I might leave my daily summary of Major-General William T. Sherman’s movements to just that message, sent to Lieutenant-General Ulysses S. Grant on April 13, 1865.  Raleigh was the third state capital visited by Sherman on the Great March.  Though he alluded to further movements to the west that would head off and box-in General Joseph E. Johnston’s force, the march in to Raleigh was for all practical purposes the end of the shortest leg of the Great March, lasting but four days.  After April 13, Sherman would make no grand movements as “talking” became the weapon of choice.

NCMarch_Apr13

The lead of the Federal advance that day was Major-General H. Judson Kilpatrick’s cavalry.  Through agreement with Lieutenant-General Wade Hampton and Major-General Joseph Wheeler, Kilpatrick’s forces moved unopposed into the city.  However, at several points stragglers and others operating on their own took shots at the Federals.  Kilpatrick noted, “my staff was fired upon from the state-house yard and corners of the street.”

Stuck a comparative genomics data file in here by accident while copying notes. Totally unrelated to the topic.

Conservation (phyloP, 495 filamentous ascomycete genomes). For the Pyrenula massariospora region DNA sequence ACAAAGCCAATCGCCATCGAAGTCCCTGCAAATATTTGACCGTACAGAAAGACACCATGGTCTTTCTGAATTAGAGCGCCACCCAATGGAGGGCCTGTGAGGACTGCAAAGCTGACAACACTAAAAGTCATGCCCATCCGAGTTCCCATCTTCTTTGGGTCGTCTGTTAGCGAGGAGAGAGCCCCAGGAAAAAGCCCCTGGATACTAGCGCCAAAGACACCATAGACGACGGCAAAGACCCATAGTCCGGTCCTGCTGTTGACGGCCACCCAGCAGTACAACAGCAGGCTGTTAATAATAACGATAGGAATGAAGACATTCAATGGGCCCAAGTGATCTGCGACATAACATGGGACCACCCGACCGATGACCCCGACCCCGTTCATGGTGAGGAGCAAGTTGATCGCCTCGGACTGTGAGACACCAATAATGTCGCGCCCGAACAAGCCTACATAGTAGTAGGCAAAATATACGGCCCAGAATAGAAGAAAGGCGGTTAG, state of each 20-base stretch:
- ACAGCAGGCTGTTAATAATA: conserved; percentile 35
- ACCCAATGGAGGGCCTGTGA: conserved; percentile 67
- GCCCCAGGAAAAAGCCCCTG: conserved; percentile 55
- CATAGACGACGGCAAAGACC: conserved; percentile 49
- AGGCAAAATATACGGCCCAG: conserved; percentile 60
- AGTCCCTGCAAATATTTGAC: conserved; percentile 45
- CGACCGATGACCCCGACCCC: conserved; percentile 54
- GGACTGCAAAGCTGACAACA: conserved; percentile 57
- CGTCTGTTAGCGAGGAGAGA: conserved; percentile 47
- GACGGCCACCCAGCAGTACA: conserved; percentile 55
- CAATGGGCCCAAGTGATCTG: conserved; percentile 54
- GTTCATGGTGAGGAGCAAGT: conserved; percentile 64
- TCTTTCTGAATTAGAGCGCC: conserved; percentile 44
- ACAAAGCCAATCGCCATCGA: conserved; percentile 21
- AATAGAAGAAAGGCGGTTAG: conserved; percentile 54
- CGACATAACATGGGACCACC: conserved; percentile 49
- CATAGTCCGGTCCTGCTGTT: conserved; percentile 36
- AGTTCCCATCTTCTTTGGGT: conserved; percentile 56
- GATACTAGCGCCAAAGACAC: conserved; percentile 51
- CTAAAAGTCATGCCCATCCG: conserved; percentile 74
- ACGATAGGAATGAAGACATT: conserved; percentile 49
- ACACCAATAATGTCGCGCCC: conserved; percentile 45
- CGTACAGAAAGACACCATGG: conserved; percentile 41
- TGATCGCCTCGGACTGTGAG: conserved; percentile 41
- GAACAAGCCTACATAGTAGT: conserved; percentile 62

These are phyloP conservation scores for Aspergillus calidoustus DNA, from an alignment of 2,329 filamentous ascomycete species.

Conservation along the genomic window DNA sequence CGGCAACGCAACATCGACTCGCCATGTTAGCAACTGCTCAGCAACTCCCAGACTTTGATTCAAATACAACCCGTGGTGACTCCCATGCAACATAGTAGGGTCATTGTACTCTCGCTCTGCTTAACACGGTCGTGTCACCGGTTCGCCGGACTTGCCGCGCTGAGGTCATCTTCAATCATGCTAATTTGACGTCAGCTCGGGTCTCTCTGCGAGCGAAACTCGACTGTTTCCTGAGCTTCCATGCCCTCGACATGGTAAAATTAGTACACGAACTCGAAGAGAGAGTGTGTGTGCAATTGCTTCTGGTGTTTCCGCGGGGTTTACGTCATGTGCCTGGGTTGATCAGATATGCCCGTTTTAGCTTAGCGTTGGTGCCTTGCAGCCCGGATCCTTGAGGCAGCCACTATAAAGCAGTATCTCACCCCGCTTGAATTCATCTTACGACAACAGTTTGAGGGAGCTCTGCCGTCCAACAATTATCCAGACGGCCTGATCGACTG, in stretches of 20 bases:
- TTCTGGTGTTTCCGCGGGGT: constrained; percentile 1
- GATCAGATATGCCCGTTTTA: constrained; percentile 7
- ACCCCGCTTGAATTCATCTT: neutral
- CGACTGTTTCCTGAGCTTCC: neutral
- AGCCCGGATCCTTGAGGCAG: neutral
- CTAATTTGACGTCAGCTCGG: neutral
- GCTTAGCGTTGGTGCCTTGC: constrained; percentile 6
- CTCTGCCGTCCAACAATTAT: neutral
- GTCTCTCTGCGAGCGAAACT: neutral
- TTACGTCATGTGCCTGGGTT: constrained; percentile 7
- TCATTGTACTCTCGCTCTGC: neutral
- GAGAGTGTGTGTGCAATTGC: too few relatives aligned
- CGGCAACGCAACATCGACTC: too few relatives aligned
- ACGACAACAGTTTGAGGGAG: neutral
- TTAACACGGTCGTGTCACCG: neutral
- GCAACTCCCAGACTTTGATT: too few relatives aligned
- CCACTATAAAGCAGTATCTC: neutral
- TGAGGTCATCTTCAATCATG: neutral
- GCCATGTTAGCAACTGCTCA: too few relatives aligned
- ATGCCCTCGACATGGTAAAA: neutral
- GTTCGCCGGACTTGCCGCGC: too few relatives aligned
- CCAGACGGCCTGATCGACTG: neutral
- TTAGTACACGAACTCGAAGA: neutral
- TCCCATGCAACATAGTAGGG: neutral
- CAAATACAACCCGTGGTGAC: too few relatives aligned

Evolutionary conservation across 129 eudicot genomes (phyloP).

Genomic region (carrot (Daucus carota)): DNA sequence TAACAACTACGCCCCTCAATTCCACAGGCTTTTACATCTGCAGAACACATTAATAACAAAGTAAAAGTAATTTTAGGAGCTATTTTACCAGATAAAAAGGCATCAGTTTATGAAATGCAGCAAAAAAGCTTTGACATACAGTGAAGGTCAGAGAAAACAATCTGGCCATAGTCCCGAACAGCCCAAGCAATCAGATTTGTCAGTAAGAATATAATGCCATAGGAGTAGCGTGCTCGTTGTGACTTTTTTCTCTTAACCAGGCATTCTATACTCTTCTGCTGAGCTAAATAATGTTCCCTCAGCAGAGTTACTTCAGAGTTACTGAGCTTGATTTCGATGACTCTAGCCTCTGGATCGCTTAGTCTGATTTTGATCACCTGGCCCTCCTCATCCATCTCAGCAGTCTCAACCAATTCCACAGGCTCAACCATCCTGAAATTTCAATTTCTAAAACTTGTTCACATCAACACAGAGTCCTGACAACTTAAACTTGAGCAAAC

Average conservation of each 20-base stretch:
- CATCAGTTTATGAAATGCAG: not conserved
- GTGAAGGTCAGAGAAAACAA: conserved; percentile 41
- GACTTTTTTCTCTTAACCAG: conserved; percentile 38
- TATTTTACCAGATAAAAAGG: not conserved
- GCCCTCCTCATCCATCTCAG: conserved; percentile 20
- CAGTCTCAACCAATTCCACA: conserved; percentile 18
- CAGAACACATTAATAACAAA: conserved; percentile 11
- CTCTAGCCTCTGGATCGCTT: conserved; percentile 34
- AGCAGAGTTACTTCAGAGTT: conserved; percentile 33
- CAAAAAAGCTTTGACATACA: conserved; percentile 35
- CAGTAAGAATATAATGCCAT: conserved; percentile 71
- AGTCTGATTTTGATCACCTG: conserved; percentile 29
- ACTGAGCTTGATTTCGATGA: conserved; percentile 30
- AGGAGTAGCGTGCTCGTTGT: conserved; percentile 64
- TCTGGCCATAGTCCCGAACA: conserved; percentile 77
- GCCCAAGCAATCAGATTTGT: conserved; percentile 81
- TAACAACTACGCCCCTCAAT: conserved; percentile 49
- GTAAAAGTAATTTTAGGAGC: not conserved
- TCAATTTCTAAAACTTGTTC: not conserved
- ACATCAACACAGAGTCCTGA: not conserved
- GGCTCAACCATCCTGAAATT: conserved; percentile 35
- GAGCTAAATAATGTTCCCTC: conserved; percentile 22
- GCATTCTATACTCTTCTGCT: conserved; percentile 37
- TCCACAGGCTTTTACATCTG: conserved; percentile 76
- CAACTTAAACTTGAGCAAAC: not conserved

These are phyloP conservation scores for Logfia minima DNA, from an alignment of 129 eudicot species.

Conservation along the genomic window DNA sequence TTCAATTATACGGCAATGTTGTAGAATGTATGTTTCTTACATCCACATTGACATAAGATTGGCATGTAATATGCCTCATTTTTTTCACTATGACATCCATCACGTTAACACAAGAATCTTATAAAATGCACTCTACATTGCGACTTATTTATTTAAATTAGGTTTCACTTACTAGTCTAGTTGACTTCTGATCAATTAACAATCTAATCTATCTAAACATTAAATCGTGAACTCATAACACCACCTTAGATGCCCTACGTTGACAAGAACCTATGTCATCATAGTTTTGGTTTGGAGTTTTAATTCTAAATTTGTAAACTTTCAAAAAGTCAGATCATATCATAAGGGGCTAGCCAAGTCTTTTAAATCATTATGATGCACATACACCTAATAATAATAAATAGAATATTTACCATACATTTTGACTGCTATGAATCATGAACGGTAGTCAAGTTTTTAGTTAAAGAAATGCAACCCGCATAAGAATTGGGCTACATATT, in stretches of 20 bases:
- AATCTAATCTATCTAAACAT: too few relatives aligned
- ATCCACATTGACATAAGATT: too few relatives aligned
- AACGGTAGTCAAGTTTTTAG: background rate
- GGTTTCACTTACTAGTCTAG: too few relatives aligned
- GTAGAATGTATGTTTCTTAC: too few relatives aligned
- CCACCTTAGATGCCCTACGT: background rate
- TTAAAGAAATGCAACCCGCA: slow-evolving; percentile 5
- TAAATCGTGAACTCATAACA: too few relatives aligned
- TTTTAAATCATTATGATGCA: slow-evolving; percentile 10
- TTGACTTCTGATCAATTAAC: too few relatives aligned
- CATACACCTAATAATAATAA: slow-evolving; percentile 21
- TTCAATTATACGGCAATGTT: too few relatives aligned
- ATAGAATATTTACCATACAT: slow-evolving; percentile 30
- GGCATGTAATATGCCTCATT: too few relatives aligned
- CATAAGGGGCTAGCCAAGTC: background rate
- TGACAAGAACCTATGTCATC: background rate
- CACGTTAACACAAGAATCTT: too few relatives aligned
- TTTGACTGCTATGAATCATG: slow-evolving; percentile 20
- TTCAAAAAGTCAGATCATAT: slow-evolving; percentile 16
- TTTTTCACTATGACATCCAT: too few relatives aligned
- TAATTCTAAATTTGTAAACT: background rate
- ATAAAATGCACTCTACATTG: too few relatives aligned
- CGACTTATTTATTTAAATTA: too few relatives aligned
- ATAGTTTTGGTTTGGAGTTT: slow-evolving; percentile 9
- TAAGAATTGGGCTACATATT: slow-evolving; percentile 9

By 8:30 a.m., Kilpatrick reported, “My advance is two miles beyond the town on the Hillsborough road, heavily engaged with Wheeler and Hampton’s combined forces.”  The fighting with the Confederate rear guard continued through the afternoon.  At 3 p.m., Kilpatrick added, “We have taken barricade after barricade of the strongest character and with but little loss…. I have been scattering Wheeler’s cavalry all day, driving it off upon the side roads.”  The Federal cavalry captured three trains along the railroad and almost netted a fourth.  The closing action of the day was a severe skirmish at Morrisville.